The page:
JOHN WILKES BOOTH.

You Powell and Herold are assigned to kill Secretary of State William H. Seward, while George Atzerodt is assigned, with killing Vice President Andrew Johnson. I am confident that this plan shall throw the U.S. government into total disarray.

DAVID HEROLD.

How are we going to achieve that task, without being noticed and exposing our intentions?

JOHN WILKES BOOTH.

That is quite simple! We shall effectuate a masterful plan.

DAVID HEROLD.

How do you assume we accomplish that?

JOHN WILKES BOOTH.

As I elucidated, we shall eliminate the three most important officials of the United States government. Once again Powell and Herold, you are assigned to kill Secretary of State William H. Seward and George Atzerodt, you are assigned, with murdering Vice President Andrew Johnson.

DAVID HEROLD.

How do you suppose we do that, without being caught?

LEWIS POWELL.

I am mighty eager to know that answer also!

JOHN WILKES BOOTH.

With the right coordination, we can accomplish this task. I have discovered the itinerary of these men, including that of Lincoln.

GEORGE ATZERODT.

Lincoln? How?

JOHN WILKES BOOTH.

I have intimate sources, but had also a stroke of good fortune!

DAVID HEROLD.

Good fortune?

LEWIS POWELL.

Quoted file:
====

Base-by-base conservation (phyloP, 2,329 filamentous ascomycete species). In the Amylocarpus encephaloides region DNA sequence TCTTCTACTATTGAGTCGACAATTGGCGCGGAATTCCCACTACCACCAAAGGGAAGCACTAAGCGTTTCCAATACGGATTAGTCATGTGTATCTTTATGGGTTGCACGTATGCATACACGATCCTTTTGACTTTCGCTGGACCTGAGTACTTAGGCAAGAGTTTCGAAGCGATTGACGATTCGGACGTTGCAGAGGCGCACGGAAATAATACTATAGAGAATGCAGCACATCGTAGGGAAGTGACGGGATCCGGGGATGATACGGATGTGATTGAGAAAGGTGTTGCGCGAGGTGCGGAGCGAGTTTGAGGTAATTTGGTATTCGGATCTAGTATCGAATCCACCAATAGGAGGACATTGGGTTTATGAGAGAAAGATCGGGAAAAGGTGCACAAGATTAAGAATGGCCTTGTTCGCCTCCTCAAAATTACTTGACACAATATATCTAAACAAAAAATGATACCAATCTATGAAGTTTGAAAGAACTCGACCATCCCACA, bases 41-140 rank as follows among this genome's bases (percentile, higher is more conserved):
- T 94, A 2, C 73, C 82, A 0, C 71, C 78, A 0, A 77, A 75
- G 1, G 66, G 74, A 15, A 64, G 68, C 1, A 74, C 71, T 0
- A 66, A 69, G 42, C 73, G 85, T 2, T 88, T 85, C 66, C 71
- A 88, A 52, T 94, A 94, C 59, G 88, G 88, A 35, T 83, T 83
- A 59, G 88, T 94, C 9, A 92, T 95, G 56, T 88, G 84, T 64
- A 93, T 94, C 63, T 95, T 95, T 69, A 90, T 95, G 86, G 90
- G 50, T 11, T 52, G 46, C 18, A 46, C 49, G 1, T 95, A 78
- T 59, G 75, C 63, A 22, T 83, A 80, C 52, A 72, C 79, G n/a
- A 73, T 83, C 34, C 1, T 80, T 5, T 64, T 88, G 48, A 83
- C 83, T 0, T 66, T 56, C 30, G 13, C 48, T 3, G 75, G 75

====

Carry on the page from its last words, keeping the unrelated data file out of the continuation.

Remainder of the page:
What does that mean?

JOHN WILKES BOOTH.

While I was visiting Ford's Theatre around noon to pick up my mail, I had learned that the Lincoln and Grant were to see the play Our American Cousin tonight. Naturally, this would provide us, with an especially excellent opportunity to attack Lincoln since, having performed there several times, I know the theater's layout and am very familiar to its staff. I went to the Surratt's boarding house and asked Mrs. Surrat to deliver a package to her tavern in Surrattsville, Maryland. I also asked her to tell her tenant Louis J. Weichmann to ready the guns and ammunition that I had previously stored at the tavern.

JOHN SURRAT.

But shall this plan work in the end?

LEWIS POWELL.

It seems mighty risky to me!

DAVID HEROLD.

What if we fail again? Surely, you understand, we shall be hung if arrested and charged, as heartless conspirators.

JOHN WILKES BOOTH.

Unfortunately, my good gentlemen time is against us, and if we are to be beholden to the cause of the Confederacy, then now is the time to act! Before I leave, I need to know, if all of you agree to this undaunted plan? Atzerodt are you in?

GEORGE ATZERODT.

I am!

JOHN WILKES BOOTH.

Powell?

LEWIS POWELL.

I am!

JOHN WILKES BOOTH.

Herold?

DAVID HEROLD.

I too am!

JOHN WILKES BOOTH.

Excellent! Surrat you stay behind. Good luck with the mission, and may God save the Confederacy!

They all proclaim the same and pronounce the same phrase and their loyalty to the cause.

SCENE IV.

At the parlor of the White House, in Washington D. C.

The President is preparing himself for the night's play, "Our American cousin." He has instructed his servants. He speaks to his wife, before they depart to the theater. Mary Lincoln had developed a recent headache and was inclined to stay home, but Lincoln told her he must attend, because newspapers have announced that he would attend and she acquiesces to his request sensing that the play would enliven her spirit.

ABRAHAM LINCOLN.

I too would rather stay Molly, but we have a dutiful commitment.

MARY LINCOLN.

Who shall be joining us?

ABRAHAM LINCOLN.